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LONDON – More than a fifth of Londoners throw clothing in the bin rather than recycling, while 72 per cent have never heard of the UN Sustainable Development Goals. The scale of the UK capital’s fashion waste problem is laid bare in a new survey by London Charity TRAID. It shows 23 per cent of Londoners’ wardrobes are unworn, equivalent to 123 million items of clothes. London Mayor, Sadiq Khan, has put forward a vision for 65 per cent of London’s waste to be recycled by 2030, however, London’s recycling rates are among of the worst in the country.

TRAID is now calling on the fashion industry and retailers to turn the goal of more sustainable consumption and production into reality and end the huge fashion waste problem. Its report details how retailers can work with TRAID to engage customers, offer free home collection, and provide free workshops to prolong the life of clothes.

TRAID is also calling on the industry to champion the SDG Goal 12 – to ensure sustainable consumption and production.

While its report suggest Londoners succumb to fast fashion, the findings also show Londoners do want to change. It shows 24 per cent of Londoners (aged 18-24) buy new clothes every month while 46 per cent feel uninformed about the environmental benefits of keeping their clothes. 61 per cent of Londoners responding said they want to positively change.

Apparel Insider spoke to Andrea Speranza, campaign manager at TRAIDL We asked her, firstly, why Londoners appear to be so blasé about clothing, buying it and disposing of it?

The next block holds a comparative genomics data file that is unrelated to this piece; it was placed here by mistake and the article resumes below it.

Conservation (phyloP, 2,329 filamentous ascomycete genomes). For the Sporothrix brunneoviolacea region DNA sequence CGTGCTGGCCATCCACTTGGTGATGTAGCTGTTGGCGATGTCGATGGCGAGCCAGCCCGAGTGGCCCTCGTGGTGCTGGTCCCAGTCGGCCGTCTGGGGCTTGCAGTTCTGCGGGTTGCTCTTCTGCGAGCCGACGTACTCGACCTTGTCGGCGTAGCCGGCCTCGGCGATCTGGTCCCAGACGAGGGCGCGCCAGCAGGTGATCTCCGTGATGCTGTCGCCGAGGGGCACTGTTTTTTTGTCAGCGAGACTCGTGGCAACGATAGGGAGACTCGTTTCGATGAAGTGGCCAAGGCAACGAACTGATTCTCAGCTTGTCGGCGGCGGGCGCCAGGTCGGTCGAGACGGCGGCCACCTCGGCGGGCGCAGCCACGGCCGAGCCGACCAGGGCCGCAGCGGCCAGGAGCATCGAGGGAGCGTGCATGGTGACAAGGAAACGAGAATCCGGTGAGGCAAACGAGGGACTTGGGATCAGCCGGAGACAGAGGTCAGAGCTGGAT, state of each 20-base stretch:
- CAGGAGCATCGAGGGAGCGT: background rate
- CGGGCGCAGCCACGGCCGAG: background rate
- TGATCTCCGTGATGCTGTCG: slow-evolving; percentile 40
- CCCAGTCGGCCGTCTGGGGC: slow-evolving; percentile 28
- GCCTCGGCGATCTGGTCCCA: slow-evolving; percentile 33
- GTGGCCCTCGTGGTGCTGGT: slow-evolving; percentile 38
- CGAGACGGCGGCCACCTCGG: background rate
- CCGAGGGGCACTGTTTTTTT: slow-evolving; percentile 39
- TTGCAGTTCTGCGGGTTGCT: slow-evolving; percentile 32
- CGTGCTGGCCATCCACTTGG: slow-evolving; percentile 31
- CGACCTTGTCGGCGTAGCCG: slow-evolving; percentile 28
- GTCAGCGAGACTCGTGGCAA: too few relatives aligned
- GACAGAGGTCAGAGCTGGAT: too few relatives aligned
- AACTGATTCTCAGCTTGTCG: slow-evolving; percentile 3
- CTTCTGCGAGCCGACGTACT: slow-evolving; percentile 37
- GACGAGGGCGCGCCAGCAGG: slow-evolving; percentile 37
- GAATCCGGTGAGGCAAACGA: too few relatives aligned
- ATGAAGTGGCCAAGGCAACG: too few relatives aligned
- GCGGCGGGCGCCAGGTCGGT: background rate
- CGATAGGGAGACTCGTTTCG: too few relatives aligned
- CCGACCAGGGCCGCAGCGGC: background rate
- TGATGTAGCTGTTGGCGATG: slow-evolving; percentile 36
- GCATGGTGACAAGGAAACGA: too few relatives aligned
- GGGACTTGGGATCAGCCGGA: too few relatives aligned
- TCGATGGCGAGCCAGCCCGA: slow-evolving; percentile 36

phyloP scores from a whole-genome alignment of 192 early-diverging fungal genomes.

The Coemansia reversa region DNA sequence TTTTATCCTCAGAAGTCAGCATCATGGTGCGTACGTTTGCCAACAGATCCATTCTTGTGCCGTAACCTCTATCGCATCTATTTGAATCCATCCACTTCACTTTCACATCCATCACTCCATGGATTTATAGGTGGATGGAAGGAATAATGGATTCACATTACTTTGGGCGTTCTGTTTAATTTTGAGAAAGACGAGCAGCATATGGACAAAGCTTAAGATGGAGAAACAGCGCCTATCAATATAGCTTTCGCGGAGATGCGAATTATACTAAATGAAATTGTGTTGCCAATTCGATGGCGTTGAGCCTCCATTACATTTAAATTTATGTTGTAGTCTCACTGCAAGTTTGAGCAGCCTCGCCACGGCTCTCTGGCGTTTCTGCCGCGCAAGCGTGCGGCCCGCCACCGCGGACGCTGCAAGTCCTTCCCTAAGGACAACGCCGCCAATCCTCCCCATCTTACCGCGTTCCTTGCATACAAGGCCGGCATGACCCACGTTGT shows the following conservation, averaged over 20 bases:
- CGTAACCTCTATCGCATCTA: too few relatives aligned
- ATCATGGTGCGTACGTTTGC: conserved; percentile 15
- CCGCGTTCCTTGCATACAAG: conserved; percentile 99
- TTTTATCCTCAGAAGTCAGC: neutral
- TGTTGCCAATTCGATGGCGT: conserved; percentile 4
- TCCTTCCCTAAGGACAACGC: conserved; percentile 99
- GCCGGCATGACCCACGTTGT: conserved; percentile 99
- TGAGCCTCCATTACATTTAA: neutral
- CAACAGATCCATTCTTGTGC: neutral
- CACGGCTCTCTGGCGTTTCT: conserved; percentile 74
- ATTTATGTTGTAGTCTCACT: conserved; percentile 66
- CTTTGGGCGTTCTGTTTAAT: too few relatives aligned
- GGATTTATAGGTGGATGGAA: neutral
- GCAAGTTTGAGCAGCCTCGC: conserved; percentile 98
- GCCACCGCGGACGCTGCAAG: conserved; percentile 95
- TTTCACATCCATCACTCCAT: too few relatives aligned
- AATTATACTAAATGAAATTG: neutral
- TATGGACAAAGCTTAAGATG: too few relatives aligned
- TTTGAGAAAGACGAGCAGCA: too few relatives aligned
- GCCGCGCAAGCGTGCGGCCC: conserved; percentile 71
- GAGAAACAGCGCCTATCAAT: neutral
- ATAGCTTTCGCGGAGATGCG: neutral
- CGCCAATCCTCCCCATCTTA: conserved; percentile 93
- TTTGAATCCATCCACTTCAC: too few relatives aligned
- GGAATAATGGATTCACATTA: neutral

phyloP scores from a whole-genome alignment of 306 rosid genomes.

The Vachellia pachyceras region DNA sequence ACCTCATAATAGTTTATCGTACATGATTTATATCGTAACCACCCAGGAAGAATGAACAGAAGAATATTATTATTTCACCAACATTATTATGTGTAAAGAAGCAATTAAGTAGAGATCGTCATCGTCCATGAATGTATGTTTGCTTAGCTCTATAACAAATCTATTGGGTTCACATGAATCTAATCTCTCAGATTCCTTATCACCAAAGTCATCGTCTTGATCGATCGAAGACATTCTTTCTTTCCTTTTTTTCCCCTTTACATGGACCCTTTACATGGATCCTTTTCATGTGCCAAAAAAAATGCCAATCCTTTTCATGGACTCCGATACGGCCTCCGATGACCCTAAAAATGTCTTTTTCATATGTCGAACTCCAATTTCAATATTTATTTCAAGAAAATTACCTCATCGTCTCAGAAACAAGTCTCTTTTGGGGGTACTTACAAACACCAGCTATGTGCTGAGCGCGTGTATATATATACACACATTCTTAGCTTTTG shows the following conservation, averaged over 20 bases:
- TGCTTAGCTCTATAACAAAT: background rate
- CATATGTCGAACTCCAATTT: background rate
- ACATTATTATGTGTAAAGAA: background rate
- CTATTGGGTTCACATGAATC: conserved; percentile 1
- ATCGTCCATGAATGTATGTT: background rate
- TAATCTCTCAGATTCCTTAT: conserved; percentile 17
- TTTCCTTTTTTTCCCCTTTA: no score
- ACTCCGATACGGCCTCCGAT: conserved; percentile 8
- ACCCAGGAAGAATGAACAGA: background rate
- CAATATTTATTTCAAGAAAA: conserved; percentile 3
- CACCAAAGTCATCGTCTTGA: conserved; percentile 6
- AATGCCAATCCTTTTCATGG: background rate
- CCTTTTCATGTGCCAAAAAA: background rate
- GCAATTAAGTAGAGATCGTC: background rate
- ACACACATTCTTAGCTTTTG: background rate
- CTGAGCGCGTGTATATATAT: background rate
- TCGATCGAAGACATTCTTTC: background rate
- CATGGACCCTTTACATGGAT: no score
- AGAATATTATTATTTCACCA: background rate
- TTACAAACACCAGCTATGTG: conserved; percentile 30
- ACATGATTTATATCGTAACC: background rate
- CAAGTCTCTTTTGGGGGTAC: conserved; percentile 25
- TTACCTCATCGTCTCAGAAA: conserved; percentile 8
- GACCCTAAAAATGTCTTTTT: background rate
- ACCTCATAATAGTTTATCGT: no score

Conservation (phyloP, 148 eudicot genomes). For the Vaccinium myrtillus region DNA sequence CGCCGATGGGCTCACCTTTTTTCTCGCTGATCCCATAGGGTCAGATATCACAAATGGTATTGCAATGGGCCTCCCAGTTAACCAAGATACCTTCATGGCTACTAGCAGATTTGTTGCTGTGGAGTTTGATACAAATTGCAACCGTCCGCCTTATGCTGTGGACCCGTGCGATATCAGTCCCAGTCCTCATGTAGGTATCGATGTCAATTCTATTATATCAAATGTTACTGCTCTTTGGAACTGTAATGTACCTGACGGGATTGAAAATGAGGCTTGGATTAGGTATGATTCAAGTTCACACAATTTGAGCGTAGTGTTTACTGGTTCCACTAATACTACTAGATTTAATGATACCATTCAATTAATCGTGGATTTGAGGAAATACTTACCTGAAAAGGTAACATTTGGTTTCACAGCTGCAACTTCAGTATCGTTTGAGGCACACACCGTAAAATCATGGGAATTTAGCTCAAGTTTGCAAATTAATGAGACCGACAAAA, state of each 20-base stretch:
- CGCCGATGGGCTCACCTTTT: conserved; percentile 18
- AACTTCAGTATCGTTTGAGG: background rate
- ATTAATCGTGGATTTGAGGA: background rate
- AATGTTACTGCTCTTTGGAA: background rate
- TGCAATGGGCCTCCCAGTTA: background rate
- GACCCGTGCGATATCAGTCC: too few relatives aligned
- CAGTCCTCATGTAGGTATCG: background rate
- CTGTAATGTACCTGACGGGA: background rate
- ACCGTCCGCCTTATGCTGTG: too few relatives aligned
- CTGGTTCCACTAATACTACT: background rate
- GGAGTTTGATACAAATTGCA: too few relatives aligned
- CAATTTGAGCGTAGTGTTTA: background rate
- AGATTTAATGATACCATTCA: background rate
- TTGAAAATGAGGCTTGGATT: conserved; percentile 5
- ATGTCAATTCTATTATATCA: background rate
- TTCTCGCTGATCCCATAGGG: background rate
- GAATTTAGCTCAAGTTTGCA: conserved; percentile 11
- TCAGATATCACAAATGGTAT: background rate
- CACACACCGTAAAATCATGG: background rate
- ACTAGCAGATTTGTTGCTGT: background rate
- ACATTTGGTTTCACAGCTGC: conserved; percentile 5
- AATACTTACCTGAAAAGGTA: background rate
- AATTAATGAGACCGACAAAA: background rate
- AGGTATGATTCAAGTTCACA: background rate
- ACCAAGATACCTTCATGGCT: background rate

She told us: “I don’t think Londoners are blasé about the negative impacts of fashion consumption. In fact, they care a lot. The problem is our unsustainable relationship with clothes and the lack of awareness of the real social and environmental costs of buying way more clothes than we need, while wearing them for shorter and shorter periods of time. This is fuelled by a fast fashion business model producing continuous cycles of trend led clothes, at incredibly cheap prices. The good news is that more and more retailers and brands are acknowledging this problem and embracing the need to move towards a circular business model.”

We also asked whether online ordering and its convenience is perhaps making the problem worse. She told Apparel Insider: “The evidence I think is still out on how much online shopping is driving consumption. What we need to do is focus on building awareness about the environmental costs of over consumption, and at the same time, make it key that reusing clothes is made as easy and convenient as possible. This includes using online platforms.”

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